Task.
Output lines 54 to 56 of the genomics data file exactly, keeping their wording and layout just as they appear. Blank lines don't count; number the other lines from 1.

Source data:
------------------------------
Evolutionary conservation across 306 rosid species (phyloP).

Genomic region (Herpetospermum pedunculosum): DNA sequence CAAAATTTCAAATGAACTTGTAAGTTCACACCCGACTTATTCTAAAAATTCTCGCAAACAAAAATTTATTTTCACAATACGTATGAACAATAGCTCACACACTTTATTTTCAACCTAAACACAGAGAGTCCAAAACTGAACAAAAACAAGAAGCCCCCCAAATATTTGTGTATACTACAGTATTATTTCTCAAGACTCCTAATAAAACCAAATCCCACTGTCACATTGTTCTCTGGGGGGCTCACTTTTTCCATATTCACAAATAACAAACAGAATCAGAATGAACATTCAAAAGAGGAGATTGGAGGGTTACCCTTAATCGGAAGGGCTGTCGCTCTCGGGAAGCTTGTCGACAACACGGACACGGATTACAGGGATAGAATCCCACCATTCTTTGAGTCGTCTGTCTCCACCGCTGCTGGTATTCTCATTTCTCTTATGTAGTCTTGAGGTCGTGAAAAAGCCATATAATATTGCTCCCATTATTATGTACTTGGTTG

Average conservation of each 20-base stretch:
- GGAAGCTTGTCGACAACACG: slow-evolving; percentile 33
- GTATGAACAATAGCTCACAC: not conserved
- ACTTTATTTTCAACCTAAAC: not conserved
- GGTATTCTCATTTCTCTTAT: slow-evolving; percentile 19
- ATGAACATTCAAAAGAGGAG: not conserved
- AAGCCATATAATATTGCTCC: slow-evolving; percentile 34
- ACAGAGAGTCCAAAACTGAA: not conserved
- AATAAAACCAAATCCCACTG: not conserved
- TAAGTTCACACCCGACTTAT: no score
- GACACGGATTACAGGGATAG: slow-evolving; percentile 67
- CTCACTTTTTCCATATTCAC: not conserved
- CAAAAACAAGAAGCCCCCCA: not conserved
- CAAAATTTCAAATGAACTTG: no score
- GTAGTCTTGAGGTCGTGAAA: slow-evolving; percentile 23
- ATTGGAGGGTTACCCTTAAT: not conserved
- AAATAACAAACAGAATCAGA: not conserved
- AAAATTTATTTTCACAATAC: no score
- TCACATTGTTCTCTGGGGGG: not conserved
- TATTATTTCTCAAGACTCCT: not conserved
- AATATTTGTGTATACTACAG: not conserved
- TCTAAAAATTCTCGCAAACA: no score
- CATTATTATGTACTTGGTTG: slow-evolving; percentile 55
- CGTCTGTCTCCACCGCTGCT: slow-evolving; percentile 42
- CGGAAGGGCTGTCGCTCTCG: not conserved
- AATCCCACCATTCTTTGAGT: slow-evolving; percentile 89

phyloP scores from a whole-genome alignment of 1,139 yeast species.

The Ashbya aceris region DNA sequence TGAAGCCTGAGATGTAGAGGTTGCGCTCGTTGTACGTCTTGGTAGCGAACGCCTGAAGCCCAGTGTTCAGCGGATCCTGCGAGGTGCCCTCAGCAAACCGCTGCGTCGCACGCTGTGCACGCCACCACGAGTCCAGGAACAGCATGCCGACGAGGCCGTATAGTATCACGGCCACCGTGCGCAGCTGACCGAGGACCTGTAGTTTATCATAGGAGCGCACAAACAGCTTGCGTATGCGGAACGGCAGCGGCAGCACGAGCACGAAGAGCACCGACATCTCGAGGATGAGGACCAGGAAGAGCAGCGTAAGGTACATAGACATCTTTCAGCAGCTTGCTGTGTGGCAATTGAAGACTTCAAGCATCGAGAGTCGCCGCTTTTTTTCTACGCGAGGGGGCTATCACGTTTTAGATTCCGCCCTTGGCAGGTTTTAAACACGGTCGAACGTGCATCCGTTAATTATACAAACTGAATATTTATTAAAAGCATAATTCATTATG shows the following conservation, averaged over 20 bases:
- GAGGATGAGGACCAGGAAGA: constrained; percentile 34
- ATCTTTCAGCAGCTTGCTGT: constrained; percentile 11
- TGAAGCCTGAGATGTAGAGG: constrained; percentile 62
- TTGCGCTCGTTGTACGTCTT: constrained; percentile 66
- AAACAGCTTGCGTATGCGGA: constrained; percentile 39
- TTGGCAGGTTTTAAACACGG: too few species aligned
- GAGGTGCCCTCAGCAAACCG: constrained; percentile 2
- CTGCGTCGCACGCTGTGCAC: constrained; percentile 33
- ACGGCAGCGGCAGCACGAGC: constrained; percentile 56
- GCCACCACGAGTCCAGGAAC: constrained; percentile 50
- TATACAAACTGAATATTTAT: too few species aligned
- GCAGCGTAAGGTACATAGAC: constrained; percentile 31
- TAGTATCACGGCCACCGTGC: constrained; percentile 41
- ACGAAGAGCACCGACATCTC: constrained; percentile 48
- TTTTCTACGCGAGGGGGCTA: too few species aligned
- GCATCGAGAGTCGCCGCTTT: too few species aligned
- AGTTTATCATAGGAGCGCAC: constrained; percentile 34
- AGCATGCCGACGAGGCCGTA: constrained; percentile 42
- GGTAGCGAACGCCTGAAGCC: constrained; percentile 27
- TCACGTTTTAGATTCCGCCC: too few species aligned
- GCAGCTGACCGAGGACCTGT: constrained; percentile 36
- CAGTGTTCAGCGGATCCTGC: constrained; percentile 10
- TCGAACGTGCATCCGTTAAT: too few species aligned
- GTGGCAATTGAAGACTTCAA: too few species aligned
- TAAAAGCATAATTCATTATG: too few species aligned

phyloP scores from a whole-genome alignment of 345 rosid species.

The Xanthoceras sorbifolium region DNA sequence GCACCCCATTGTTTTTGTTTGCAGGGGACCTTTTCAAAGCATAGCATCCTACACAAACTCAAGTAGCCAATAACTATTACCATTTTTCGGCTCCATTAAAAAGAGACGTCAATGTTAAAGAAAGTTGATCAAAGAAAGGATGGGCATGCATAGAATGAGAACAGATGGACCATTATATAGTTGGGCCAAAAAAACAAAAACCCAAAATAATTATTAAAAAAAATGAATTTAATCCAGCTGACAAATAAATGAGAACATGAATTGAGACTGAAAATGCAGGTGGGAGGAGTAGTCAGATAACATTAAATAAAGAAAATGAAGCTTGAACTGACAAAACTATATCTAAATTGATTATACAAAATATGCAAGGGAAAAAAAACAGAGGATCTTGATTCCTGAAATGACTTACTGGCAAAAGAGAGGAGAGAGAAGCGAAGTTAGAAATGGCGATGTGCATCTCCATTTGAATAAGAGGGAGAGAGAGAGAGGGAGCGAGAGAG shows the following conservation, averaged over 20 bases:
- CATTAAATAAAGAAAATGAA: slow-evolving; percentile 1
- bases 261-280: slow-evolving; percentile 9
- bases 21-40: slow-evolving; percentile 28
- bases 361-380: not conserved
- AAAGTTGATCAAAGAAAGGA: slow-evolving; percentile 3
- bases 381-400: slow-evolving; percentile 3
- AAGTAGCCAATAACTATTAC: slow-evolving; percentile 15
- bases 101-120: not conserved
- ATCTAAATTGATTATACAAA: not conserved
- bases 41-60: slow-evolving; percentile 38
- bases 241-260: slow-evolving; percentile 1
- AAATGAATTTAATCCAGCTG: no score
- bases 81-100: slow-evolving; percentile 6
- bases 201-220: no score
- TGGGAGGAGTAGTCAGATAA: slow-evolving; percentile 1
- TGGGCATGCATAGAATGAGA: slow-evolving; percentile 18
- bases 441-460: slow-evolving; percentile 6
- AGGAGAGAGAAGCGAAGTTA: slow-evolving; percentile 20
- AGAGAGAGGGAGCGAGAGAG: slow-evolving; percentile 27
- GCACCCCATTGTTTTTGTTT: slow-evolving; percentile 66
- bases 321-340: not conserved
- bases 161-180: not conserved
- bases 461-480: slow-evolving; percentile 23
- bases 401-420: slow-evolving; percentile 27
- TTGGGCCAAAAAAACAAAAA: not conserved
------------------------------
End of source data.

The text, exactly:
- GTGGCAATTGAAGACTTCAA: too few species aligned
- TAAAAGCATAATTCATTATG: too few species aligned

phyloP scores from a whole-genome alignment of 345 rosid species.